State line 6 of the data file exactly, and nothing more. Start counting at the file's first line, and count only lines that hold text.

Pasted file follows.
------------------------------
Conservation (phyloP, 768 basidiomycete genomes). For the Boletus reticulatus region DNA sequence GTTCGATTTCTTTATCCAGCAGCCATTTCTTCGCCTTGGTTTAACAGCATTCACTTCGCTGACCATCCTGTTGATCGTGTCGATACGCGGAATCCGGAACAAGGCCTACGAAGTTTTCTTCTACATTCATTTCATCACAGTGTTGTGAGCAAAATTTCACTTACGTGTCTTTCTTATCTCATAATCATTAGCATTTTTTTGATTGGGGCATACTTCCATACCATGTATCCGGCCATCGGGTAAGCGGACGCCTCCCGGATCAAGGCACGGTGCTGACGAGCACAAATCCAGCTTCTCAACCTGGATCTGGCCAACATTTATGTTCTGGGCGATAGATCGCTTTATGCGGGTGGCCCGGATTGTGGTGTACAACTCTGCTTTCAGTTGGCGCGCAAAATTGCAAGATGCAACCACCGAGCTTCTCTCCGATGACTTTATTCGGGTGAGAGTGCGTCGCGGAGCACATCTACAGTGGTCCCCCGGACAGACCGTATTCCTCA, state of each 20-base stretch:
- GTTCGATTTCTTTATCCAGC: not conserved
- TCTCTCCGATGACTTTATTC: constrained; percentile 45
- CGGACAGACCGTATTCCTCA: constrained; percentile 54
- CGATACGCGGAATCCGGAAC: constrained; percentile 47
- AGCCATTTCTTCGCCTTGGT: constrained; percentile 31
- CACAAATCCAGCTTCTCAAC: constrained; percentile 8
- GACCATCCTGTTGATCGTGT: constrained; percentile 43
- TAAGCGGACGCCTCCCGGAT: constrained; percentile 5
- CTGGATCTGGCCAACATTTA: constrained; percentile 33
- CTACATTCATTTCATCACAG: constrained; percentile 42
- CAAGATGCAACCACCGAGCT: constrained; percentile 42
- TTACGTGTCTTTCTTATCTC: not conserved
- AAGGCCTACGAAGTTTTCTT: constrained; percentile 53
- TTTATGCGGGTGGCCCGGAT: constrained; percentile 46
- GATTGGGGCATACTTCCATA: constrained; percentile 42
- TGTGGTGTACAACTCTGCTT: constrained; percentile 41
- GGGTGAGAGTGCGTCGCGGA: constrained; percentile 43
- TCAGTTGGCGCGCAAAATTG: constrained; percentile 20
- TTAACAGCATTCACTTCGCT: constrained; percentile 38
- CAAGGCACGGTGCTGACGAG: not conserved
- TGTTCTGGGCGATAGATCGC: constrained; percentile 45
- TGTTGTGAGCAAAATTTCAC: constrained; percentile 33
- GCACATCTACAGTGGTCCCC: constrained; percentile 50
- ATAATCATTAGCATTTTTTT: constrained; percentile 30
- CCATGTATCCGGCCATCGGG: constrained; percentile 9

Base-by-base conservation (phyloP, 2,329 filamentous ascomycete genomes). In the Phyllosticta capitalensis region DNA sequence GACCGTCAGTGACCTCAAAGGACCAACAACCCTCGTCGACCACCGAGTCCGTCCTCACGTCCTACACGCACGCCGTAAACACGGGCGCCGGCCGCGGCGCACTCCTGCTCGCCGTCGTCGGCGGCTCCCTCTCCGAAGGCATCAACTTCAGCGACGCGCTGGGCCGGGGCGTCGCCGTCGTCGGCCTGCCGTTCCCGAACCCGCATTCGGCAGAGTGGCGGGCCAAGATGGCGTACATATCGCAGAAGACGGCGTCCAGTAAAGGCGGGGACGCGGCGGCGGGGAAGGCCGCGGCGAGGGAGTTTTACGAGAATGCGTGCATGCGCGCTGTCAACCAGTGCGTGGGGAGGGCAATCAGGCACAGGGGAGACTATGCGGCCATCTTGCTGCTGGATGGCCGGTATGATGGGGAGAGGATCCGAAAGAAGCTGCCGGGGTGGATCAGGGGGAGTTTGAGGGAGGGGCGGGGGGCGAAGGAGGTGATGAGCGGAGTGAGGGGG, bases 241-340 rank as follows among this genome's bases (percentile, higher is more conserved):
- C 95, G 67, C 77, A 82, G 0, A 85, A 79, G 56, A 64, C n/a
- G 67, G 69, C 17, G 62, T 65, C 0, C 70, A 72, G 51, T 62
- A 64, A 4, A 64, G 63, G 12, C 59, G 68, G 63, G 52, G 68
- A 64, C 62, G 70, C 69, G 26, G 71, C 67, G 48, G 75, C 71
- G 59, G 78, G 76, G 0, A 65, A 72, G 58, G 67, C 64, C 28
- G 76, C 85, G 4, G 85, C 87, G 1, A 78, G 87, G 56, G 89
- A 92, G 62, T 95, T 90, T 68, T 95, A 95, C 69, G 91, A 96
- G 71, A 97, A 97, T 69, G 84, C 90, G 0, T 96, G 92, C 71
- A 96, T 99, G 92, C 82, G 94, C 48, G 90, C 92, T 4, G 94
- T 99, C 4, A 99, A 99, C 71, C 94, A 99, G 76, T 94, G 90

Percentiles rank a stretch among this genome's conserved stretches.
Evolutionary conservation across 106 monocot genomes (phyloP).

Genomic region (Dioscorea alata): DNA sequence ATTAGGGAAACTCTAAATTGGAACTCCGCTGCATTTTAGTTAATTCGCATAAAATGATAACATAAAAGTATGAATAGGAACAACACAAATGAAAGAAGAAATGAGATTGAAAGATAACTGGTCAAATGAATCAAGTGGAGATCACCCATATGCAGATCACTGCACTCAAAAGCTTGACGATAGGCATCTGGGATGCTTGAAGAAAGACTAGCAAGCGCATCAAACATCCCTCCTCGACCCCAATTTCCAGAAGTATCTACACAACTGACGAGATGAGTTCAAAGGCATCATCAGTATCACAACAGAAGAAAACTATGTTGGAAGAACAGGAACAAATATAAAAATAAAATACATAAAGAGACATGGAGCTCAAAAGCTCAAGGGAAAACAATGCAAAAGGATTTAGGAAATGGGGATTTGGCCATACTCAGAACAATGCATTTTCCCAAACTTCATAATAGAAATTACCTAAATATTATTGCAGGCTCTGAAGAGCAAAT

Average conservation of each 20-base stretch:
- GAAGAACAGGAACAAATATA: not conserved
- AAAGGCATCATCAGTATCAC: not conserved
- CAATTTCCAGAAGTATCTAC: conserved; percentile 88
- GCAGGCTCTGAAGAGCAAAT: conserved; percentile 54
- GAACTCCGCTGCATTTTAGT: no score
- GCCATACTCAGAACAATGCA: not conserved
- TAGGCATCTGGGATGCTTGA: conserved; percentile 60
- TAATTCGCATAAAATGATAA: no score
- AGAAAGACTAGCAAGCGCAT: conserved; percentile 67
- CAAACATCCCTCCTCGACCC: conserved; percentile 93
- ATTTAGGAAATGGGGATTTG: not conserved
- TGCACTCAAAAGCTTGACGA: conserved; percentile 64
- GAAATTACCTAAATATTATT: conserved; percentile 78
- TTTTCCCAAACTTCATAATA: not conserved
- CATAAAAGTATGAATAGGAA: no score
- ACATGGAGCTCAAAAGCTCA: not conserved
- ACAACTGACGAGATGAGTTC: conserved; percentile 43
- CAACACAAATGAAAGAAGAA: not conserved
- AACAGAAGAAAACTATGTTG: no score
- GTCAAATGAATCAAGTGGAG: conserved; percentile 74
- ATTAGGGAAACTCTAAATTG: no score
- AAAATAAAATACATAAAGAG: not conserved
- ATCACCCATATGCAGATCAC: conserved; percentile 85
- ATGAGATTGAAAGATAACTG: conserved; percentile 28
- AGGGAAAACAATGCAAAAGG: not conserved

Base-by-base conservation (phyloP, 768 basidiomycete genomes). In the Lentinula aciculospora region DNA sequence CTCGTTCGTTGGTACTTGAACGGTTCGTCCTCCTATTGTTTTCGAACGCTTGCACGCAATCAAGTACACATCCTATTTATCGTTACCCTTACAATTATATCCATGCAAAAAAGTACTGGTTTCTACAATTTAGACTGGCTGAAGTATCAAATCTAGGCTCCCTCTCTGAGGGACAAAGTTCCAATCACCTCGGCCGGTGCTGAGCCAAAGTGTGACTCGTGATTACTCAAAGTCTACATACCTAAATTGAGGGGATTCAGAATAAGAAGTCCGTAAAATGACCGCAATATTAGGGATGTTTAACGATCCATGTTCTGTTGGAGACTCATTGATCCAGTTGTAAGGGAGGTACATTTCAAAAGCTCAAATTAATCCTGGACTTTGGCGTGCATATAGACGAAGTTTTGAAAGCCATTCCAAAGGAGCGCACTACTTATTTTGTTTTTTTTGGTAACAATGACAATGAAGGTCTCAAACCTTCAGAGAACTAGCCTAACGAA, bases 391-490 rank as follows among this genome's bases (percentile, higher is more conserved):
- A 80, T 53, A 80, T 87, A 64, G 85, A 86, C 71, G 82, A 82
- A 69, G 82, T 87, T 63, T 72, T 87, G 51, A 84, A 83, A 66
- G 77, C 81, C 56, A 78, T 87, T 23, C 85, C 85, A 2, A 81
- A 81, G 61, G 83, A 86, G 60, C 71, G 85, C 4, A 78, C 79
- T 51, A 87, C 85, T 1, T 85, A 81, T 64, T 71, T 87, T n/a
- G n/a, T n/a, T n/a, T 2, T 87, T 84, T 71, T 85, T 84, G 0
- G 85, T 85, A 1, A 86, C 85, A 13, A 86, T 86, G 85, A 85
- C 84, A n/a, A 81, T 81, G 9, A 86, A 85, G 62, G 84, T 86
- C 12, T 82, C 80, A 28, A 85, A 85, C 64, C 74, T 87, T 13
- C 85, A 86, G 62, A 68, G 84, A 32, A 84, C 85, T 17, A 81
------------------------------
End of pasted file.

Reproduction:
- AGCCATTTCTTCGCCTTGGT: constrained; percentile 31